- Organisations should function like machines
- Organisations should be structured into departments.
The major criticism of this school of thought is that there were very few experiments and administrative observation for trying the viability of the philosophies and propositions projected in it (Ivanko, 2013), as a result, most of its assumptions have been roundly criticized. Another criticism is that they viewed the organization as a closed system that does not interact with its environment as they focused mainly on the structural and technological aspects of it (Onday, 2016), however, it can no longer be denied that organizations are open systems that interact with their environment. Its assumptions are oversimplified and mechanistic and views the organization as a machine without people. People are seen as a means to an end and the theory does not care about the feelings of workers in carrying out their job, neither does it give them room to contribute to improving their job functions (Onday, 2016). Consequently, it does not explain fully the behavior of humans in organizations, and thus it cannot adequately deal with the complexities of an organization structure and functioning. Even though organizations want to be more efficient through standardization of skills and methods, it cannot expect a standard and emotionless behavior from its workforce (Bowditch, Buono & Stewart, 2008). Another major limitation is the lack of flexibility in the application of bureaucracy with regards to multi-tasking and team work which are relevant in today’s organization (Pembi, 2019). This theory is considered obsolete (Onday, 2016).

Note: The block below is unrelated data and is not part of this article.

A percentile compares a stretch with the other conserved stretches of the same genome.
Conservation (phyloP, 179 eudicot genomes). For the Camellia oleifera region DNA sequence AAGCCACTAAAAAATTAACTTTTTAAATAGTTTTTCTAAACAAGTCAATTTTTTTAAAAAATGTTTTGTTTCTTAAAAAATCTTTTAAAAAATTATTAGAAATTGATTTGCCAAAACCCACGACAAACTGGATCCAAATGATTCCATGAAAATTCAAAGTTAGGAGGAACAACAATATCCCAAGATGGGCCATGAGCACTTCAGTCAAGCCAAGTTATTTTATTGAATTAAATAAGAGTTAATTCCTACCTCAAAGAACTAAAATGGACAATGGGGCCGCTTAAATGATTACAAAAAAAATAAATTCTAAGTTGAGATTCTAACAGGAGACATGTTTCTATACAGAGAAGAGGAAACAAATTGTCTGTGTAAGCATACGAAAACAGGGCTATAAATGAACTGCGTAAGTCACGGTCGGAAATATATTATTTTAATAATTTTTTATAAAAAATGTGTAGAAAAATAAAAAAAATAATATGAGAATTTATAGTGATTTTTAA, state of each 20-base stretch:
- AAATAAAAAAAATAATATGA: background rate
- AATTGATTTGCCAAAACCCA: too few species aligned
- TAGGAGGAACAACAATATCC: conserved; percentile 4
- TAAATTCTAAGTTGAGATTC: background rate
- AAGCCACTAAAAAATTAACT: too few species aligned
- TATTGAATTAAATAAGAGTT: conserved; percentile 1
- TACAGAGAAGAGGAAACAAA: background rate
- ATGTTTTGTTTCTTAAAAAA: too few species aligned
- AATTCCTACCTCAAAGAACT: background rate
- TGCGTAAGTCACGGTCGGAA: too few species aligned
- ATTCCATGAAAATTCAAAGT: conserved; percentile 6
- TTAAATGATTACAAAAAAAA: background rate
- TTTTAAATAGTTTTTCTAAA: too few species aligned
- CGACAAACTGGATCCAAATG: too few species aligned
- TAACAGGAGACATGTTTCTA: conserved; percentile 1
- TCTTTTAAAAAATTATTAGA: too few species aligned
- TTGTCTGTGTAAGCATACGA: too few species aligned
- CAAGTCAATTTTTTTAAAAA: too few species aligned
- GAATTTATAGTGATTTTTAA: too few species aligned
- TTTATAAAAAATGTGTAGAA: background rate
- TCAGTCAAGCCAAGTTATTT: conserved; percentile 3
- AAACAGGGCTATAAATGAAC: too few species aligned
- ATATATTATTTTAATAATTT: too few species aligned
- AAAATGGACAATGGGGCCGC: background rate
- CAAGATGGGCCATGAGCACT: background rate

3.1 Neo-Classical Organization Theory
The increase in output and the educational development of employee coupled with the excessively severe principles and mechanical models of organization, the classical theories of organization resulted in regular confrontations and tension between the workforce and management, the inner communications are responsible for being misunderstood and the inner clashes become, to a greater extent, common (Ferduous, 2017). Consequently, studies were carried out to examine and identify the causes of these unpleasant outcomes. It is these studies that will inspire the new theories of administration that would pay more consideration to the human issue and birth the humanized organization (Yang et al, 2013).
Elton Mayo pioneered the Hawthorne studies which formed the basis for this theory. The study started in 1924 at Hawthorne works, the western electric company in Chicago. He did several experimentations using diverse approaches to investigate the relationship between the style of leadership, working condition and other organizational issues with employee output. The study revealed that economic incentives alone is not enough to keep human beings motivated, hence social and psychological motivating factors which include appreciation, association, sense of belongingness and different societal facets connected to the workplace were discovered (Kashyap, 2015). It was discovered that there are informal organisations within the organisation and that socio-psychological factors exert influence on human behaviour. It showed the possibility that co-workers may exert a greater influence on work behaviour than the economic incentives offered by management (Onday, 2016). This revelation that the workers are social beings and have social needs contradicted the classical theory’s position that viewed people solely as rational, economic creatures. Social considerations were now seen as the prime motivator of behavior and work performance.